Little has been written about the impact of ideologies and interest groups on the contemporary debate surrounding the Australian welfare state. Many local texts emphasise major historical developments and key policy initiatives rather than the political debates, ideologies, and interest groups which influenced these outcomes.
In contrast, this text concentrates on the role played by ideology and advocacy groups in determining welfare outcomes, with specific reference to up-to-date theories about globalisation. Students are provided with relevant case-study and source material which is used to analyse and explain contemporary policies and outcomes in the Australian welfare state, and to assist readers to predict future policy directions.
Some of the core questions examined include:
- Why do government policies increasingly focus on the alleged individual character deficits or so-called ‘welfare dependency’ of the poor and disadvantaged, rather than addressing the structural causes of poverty and unemployment?
- Why have most Western countries experienced a sharp increase in poverty and inequality, and why do so few politicians even from historically left of centre parties seem to care?
- Does economic globalisation and its associated shift of power from governments to global corporate entities automatically preclude the continuation of generous national welfare states?
- Why have Australian Labor and Coalition social policies increasingly converged? And why is it only the Greens who appear to express dissenting views?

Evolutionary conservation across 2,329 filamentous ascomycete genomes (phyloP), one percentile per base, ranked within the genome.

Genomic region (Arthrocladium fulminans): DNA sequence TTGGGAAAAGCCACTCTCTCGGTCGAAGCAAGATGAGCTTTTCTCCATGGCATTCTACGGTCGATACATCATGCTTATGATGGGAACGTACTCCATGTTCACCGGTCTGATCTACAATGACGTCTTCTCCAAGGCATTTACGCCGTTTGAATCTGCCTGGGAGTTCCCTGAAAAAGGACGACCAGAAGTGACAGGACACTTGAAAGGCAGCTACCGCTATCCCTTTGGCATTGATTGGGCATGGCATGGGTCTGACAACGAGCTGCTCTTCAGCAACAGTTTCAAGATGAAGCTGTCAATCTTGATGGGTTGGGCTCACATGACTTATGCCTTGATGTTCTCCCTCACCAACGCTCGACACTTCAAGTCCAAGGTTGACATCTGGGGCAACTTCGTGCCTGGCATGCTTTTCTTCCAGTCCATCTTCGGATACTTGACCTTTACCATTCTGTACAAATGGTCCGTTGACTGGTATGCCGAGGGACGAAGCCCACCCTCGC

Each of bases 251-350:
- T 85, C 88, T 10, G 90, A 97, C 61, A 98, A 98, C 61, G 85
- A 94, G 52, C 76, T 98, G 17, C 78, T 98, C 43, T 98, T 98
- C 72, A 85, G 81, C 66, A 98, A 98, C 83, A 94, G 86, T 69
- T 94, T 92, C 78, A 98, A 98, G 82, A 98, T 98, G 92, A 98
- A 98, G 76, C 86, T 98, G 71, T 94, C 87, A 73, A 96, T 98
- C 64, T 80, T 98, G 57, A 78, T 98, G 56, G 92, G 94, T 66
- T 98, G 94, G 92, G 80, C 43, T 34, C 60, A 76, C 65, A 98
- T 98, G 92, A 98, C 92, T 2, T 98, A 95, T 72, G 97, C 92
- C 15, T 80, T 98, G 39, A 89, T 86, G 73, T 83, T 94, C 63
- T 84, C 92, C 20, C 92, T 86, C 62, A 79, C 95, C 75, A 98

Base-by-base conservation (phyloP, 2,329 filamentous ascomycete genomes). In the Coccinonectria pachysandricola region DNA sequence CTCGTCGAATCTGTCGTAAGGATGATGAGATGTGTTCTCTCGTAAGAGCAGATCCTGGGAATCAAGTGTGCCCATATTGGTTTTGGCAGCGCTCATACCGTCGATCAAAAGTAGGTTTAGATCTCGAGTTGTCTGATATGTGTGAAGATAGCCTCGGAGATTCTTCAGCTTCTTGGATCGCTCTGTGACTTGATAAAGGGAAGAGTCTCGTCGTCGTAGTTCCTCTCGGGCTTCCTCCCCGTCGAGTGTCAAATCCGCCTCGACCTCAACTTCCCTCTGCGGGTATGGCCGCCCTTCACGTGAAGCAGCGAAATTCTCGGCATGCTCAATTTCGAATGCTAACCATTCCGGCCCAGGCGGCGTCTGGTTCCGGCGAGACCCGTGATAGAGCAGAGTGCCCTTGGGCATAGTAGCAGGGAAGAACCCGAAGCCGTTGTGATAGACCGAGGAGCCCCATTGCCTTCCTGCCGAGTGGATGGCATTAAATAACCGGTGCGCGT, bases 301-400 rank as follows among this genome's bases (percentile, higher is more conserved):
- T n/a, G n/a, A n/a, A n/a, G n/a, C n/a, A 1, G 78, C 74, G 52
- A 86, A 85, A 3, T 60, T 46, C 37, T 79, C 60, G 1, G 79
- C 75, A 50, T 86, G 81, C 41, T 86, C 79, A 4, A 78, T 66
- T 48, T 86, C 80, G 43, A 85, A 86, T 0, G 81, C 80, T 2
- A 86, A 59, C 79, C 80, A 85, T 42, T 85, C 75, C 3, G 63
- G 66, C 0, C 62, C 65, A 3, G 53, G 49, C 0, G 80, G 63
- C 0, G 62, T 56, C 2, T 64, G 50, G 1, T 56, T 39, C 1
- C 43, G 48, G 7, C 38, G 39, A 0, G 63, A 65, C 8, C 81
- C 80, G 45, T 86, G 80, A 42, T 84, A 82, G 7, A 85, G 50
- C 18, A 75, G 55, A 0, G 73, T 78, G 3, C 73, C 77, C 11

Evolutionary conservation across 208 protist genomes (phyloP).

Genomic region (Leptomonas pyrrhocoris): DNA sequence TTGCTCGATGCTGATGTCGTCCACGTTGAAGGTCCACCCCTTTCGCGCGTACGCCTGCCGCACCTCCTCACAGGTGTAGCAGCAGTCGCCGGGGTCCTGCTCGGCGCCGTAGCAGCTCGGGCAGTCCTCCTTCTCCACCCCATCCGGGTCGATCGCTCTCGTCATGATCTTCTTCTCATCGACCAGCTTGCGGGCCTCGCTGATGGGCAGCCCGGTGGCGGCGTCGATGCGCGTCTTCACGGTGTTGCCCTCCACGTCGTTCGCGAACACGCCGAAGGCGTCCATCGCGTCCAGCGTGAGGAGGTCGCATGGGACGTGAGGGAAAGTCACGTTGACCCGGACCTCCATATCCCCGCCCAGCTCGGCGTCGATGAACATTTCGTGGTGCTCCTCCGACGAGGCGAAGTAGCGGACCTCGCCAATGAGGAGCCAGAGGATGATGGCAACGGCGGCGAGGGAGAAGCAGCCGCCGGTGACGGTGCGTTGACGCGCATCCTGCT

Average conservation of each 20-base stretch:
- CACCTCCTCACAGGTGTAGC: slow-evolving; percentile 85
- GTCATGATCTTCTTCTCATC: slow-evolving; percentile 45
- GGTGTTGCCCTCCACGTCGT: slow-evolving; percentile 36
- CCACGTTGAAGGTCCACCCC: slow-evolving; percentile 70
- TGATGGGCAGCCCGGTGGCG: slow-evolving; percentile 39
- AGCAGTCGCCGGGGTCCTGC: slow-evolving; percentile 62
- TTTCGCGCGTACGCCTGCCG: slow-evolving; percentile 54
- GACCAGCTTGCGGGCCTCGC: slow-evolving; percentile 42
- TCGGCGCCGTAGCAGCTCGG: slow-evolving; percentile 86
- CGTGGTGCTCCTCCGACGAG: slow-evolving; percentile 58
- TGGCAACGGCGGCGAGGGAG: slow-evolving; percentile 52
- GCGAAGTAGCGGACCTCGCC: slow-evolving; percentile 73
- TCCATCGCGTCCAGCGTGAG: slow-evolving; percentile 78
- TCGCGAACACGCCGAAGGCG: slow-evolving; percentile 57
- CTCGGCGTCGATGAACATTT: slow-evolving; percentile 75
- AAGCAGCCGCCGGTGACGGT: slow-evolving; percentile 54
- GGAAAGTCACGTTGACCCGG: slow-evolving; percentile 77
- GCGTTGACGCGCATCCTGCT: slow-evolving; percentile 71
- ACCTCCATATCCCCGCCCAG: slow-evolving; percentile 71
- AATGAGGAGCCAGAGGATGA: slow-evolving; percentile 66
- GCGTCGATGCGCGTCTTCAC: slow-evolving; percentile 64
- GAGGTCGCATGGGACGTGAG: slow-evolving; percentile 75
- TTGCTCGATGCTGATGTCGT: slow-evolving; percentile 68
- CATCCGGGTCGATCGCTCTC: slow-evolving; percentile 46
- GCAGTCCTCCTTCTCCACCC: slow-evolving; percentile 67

- Which interest groups - both inside and outside the social welfare sector - are most influential when it comes to social policy?
- Why do governments still mostly fail to consult welfare consumers or local communities about the planning, design and implementation of welfare services and policies?
Many of the ideas in this text are drawn from my experiences as a social work and social policy practitioner and educator over the last 30 years. During this period, I have noted with grave concern the increasing harshness of government and community attitudes towards the poor and disadvantaged, and the corresponding growth in social and economic deprivation and inequity. Most policy makers today don’t even pretend to view the welfare state as an instrument to promote greater equity and social cohesion.
|Place of Publication||Sydney NSW|
|Number of pages||397|
|Publication status||Published - 12 Jan 2017|
- welfare state
- social policy
- political ideologies